Repolarized macrophages, induced by intermediate stereotactic dose radiotherapy and immune checkpoint blockade, contribute to long-term survival in glioma-bearing mice

Alexander M. Stessin, Mariano Guardia Clausi, Zirun Zhao, Hong Lin, Wei Hou, Zhao Jiang, Timothy Q. Duong, Stella E. Tsirka, Samuel Ryu

Research output: Contribution to journalArticlepeer-review

6 Scopus citations

Abstract

Introduction: Glioblastoma multiforme (GBM) is a deadly brain tumor with a short expected median survival, despite current standard-of-care treatment. We explored the combination of intermediate stereotactic dose radiation therapy and immune checkpoint inhibitor therapy as a novel treatment strategy for GBM. Methods: Glioma xenograft-bearing mice were exposed to high dose brain-directed radiation (10 Gy single exposure) as well as mouse anti-PD-1 antibody. The tumor-bearing animals were randomized to four groups: no treatment, radiation alone, anti-PD-1 alone, and radiation + anti-PD-1. Survival was followed, and tumor growth was monitored using MRI. Immunohistochemistry, gene expression arrays, and flow cytometry were used to characterize the treatment-induced effects. Pharmacologic inhibitors of T-lymphocytes, bone marrow derived macrophages, and microglia were used to assess the respective roles of different immune populations in observed treatment effects. Results: We found the combined treatment with high dose radiation and immunotherapy to be highly effective with a 75% complete pathologic response and dramatically improved survival outcomes. We found both CD8+ T-cells and macrophages to be necessary for the full effect of combined therapy, with T lymphocytes appearing to play a role early on and macrophages mediating a later phase of the combined treatment effect. Radiation treatment appeared to trigger macrophage repolarization, increasing M1/M2 ratio. Conclusions: These findings point to a novel immunologic mechanism underlying the interaction between radiotherapy and immunotherapy. They also provide the basis for clinical investigation of immunogenic dose radiation in combination with immune checkpoint blockade as a potential treatment approach for newly diagnosed high grade gliomas.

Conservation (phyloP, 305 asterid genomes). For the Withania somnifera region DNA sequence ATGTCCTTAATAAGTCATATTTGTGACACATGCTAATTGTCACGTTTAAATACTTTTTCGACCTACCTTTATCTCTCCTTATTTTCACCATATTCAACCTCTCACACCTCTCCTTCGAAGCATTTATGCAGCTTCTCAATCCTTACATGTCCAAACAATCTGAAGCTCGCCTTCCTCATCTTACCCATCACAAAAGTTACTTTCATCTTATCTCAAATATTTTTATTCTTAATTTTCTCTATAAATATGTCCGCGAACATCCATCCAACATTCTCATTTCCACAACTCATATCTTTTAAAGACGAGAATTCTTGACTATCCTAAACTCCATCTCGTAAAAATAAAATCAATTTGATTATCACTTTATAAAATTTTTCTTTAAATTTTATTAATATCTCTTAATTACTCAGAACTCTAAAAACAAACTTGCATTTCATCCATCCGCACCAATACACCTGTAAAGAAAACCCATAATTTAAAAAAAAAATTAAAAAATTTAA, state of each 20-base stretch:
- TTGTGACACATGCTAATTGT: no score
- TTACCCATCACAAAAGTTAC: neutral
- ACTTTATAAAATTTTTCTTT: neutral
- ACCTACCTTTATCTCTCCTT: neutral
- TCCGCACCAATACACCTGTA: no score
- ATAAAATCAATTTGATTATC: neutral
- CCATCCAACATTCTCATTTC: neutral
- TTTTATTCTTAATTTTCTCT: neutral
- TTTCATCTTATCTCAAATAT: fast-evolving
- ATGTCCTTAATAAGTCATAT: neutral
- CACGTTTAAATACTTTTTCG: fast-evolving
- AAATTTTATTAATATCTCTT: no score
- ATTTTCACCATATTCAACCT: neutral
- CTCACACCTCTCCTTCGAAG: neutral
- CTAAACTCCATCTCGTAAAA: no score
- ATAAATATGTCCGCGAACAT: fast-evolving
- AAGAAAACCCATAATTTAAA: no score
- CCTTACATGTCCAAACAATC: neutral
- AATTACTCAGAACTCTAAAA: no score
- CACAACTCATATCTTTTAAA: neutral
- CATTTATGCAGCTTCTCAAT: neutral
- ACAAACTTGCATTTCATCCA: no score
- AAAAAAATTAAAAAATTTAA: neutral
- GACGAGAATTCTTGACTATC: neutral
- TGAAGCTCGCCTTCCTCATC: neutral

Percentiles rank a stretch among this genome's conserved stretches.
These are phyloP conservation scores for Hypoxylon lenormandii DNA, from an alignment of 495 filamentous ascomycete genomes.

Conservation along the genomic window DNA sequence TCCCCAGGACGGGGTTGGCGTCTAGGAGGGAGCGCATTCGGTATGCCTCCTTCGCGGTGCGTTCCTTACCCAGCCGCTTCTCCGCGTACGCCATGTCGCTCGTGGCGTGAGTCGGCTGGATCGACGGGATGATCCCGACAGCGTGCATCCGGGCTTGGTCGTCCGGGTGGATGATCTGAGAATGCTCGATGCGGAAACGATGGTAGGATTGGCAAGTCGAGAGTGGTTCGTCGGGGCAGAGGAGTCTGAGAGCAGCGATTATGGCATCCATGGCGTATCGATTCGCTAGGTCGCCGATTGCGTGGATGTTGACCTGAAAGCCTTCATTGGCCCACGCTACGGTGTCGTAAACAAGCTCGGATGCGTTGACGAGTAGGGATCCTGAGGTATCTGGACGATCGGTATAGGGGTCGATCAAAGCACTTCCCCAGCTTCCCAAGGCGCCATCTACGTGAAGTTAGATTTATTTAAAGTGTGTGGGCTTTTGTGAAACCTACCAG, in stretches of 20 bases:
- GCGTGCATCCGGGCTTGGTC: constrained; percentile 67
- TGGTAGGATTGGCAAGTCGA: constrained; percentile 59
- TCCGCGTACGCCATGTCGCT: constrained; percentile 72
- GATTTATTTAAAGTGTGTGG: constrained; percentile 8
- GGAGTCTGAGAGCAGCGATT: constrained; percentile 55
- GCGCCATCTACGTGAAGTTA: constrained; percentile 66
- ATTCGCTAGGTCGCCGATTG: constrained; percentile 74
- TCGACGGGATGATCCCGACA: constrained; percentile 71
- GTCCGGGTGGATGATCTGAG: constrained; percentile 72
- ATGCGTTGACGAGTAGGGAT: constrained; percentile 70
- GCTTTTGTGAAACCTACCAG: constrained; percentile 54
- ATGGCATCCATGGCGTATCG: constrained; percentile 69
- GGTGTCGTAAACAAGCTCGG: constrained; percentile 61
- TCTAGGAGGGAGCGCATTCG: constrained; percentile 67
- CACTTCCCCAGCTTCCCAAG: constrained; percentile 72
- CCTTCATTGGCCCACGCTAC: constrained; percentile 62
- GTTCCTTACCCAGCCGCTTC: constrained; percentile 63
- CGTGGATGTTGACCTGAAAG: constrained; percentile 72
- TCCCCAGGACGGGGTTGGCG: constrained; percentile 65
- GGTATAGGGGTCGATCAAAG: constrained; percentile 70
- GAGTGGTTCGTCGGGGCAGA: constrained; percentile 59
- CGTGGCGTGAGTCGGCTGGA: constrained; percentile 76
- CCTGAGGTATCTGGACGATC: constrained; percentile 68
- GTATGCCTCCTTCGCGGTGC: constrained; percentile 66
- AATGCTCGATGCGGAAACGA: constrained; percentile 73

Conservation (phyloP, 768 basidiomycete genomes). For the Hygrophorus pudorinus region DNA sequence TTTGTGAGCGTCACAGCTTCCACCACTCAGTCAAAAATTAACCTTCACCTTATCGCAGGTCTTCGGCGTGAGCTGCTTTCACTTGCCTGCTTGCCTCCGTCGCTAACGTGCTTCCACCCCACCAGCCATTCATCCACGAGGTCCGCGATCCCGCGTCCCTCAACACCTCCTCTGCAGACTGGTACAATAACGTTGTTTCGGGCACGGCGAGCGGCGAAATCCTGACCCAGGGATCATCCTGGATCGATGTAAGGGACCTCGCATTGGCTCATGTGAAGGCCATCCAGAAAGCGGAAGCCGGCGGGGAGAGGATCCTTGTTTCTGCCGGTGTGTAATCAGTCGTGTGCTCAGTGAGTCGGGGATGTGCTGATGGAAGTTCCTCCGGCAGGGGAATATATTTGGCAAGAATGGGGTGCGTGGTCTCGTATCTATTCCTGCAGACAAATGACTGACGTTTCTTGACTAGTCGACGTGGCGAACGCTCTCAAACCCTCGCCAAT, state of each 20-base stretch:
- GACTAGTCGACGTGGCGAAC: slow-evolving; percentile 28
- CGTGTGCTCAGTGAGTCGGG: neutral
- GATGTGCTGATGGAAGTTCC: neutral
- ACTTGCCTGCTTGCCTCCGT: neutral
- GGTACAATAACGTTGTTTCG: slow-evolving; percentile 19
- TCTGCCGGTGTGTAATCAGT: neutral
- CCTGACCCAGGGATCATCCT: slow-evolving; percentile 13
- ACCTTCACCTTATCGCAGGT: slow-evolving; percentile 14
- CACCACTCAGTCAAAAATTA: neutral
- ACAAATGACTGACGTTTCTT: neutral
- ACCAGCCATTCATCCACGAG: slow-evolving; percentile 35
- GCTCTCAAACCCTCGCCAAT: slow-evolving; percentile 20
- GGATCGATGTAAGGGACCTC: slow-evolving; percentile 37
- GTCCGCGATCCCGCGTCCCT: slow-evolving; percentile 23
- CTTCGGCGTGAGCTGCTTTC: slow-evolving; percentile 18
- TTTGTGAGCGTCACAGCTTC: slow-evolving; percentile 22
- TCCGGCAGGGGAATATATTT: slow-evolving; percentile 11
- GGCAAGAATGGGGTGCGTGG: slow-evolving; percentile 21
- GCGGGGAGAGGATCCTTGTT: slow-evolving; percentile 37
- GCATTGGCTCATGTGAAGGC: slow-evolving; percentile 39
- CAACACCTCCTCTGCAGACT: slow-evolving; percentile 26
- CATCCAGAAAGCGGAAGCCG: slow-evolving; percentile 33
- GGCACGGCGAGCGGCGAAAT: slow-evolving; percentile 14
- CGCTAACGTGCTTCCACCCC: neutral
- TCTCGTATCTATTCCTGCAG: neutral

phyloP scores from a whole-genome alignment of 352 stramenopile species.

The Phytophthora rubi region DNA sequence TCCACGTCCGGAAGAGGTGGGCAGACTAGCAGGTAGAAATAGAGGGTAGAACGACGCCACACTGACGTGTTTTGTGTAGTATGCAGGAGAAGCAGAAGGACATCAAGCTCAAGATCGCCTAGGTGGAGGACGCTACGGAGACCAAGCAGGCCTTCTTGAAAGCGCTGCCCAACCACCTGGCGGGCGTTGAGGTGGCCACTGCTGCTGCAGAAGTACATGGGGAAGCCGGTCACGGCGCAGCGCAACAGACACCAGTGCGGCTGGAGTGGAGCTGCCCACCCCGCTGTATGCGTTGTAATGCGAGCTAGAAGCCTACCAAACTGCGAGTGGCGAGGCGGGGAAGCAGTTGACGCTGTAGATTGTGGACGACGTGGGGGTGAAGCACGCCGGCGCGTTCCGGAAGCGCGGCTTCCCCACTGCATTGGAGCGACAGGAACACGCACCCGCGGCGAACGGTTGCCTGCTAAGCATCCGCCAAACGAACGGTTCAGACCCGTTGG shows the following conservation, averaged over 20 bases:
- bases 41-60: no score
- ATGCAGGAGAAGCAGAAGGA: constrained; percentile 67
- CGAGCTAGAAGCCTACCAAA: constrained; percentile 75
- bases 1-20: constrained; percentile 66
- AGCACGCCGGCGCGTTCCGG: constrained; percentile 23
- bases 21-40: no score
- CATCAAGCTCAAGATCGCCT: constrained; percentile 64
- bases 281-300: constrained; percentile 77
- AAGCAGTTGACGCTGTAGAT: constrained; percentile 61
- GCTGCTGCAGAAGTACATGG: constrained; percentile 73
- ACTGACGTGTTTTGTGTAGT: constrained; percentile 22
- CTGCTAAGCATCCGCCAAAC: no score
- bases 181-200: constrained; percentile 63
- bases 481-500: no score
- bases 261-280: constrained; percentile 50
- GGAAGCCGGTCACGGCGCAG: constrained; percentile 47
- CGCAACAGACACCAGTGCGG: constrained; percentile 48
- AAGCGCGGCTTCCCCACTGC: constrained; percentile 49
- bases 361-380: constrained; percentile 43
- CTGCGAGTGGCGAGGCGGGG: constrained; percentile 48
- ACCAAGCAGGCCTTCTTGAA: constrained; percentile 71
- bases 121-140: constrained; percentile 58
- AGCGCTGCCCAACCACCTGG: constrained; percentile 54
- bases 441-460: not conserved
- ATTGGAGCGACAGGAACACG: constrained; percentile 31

Original languageEnglish (US)
Pages (from-to)547-555
Number of pages9
JournalJournal of Neuro-Oncology
Volume147
Issue number3
DOIs
StatePublished - May 1 2020
Externally publishedYes

Keywords

  • Glioblastoma
  • Immunotherapy
  • Macrophages
  • Mouse model
  • Radiosurgery
  • T-lymphocytes

ASJC Scopus subject areas

  • Oncology
  • Neurology
  • Clinical Neurology
  • Cancer Research

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